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Sofi2018.12.13, 23:31
2018.12.13, 23:32
1980 / 10Voľný

Coffee, Tea & Chat (in English) - Holiday time with kids

Z kategórie: 'Learning english'

Material in PDF - A4 and for mobile devices (kindle, smart phones, ...).

The winter holiday season brings with it much more than wonder and merriment. Weeks and sometimes months of holiday shopping, traveling, food, parties, visits and visitors can create enough stress to exhaust the most festive of us. Children of all ages feel it, too, especially when their routines are interrupted with an overload of events that are often out of their control. The changes in schedule, though well-intentioned, can impact behaviors and moods. “In general, we all do better with routines in day-to-day life,” said Dr. Mollie Greves Grow, a pediatrician at Seattle Children’s Hospital. “Structured routines, even during busy times like the holidays, help parents regulate the emotional and functional changes their children undergo as they develop. Routines help children know what to expect as they go through these changes.”

The mother of 5- and 7-year-old girls, Grow, speaks from experience as well as expertise. She offers parents several tips and reminders to help foster a peaceful and joyous holiday season for the entire family.

There will be some deviation and relaxation from a normal schedule during the holidays, but parents should stick to their child’s sleeping and eating patterns as much as possible. The amount of sleep recommended for children varies with age. Toddlers typically sleep 11 to 14 hours in a 24-hour period; preschoolers 10 to 13 hours; school-age kids and preteens 9 to 12 hours per night; and teens 8 to 10 hours. Eating on a regular schedule also helps maintain energy and blood sugar levels. If planned parties or meals conflict with your child’s eating schedule, work to find a middle ground whenever possible and bring along healthy snacks if needed. For toddlers and younger kids, adhering to a consistent eating and sleeping schedule makes it less likely they’ll have a meltdown. “Regardless of age, we function better when we eat and sleep right,” Grow said.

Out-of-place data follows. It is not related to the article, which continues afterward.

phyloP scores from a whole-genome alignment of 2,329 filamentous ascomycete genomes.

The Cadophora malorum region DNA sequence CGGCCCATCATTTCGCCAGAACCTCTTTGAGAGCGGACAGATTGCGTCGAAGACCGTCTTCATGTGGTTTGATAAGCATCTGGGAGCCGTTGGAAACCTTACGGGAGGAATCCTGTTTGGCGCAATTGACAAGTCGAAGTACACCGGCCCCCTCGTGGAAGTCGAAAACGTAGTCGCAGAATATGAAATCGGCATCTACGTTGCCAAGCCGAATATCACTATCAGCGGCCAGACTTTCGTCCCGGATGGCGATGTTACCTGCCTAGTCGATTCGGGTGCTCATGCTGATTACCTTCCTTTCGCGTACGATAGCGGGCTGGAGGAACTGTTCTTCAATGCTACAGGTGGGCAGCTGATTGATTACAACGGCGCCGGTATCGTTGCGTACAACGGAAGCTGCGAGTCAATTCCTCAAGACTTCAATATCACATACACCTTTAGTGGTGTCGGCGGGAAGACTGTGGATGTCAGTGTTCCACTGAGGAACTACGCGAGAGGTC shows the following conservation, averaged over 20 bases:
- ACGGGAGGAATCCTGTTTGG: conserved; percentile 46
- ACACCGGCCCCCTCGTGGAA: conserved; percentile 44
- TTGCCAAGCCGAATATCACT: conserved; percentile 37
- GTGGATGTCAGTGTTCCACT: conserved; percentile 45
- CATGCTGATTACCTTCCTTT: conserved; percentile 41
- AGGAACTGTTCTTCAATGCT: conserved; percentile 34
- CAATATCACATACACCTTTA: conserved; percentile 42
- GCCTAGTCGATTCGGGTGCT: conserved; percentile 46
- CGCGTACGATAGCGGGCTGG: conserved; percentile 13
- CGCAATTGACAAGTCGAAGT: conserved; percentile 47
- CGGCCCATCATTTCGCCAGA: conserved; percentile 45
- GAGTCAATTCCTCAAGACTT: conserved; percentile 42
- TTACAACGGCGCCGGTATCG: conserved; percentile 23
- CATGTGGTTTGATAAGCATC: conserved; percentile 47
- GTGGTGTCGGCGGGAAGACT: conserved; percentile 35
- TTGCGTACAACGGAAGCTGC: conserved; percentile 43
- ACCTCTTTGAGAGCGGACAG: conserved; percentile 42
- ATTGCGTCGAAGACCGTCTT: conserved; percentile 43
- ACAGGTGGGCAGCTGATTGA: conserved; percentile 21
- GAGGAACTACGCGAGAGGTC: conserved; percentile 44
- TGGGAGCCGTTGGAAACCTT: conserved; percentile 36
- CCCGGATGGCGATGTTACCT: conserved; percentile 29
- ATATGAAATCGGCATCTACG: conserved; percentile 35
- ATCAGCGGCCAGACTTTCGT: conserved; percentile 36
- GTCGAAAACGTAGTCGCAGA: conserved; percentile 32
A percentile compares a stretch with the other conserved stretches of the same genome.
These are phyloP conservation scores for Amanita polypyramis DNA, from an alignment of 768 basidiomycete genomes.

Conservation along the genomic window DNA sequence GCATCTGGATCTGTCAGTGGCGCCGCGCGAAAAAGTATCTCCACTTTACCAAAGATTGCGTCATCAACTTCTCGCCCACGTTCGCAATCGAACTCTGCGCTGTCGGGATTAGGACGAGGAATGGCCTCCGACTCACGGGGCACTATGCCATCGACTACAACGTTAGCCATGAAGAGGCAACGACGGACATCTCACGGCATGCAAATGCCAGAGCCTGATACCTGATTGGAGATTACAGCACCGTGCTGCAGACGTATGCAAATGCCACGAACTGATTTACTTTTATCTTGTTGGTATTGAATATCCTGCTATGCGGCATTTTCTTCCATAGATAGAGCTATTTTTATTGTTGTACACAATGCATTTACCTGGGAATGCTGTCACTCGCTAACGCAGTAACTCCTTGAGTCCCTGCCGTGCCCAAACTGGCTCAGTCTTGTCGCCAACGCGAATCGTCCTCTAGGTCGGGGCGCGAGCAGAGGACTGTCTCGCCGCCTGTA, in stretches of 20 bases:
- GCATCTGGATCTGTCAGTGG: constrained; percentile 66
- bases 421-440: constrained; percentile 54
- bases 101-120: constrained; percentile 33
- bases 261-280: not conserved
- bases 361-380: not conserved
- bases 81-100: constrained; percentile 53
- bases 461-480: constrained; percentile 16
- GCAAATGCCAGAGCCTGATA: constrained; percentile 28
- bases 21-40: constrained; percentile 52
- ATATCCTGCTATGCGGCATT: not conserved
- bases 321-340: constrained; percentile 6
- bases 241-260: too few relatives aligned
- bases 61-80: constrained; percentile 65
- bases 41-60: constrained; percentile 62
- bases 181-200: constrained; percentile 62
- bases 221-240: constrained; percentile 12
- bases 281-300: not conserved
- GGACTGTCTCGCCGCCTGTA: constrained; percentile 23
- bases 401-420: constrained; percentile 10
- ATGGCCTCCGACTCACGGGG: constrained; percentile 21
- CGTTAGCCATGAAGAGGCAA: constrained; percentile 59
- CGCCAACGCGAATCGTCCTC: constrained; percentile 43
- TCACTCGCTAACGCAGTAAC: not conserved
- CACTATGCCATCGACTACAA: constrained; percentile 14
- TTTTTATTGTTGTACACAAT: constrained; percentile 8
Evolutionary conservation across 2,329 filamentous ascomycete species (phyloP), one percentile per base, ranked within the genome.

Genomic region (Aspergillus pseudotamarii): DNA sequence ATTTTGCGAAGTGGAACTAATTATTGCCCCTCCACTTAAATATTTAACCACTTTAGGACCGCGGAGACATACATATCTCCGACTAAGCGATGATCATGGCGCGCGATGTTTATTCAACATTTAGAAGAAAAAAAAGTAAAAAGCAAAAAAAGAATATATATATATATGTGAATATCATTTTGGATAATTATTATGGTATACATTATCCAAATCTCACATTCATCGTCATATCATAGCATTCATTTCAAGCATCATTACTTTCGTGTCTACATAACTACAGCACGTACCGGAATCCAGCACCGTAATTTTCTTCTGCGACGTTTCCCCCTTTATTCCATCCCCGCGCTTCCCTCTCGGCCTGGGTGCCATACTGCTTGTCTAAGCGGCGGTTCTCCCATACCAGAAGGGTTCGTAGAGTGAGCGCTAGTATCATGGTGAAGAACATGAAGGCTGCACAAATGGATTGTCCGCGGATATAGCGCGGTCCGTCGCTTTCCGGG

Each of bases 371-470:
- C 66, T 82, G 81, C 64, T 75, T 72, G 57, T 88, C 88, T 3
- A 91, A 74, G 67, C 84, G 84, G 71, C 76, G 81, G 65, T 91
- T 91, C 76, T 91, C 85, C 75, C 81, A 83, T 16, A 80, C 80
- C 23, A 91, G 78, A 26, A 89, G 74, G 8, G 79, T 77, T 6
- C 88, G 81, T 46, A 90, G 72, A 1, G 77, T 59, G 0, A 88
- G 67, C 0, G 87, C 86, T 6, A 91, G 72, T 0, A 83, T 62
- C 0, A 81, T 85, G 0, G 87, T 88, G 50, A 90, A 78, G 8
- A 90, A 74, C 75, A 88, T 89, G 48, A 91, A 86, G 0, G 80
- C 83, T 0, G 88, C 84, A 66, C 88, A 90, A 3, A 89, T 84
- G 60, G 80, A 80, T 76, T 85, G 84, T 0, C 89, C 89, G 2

Comfort items from home may help your child acclimate to a different environment: a pillow, blanket, noise machine or favorite stuffed animal. For infants and toddlers, call ahead to see if a pack-and-play or a crib is available where you’ll be staying. It doesn’t matter if you’re travelling 10 hours or taking a visit to your neighbor, kids may be already exhausted from previous program, less sleep, bad mood or anything else. If you know, how to help them to feel good, do your best to agree on taking those small “unimportant” things with them, because it may mean a world to them in the moment although they will forget it in the car few minutes later. Do not forget, stress less is it much easier, smoother and even more fun for all family members.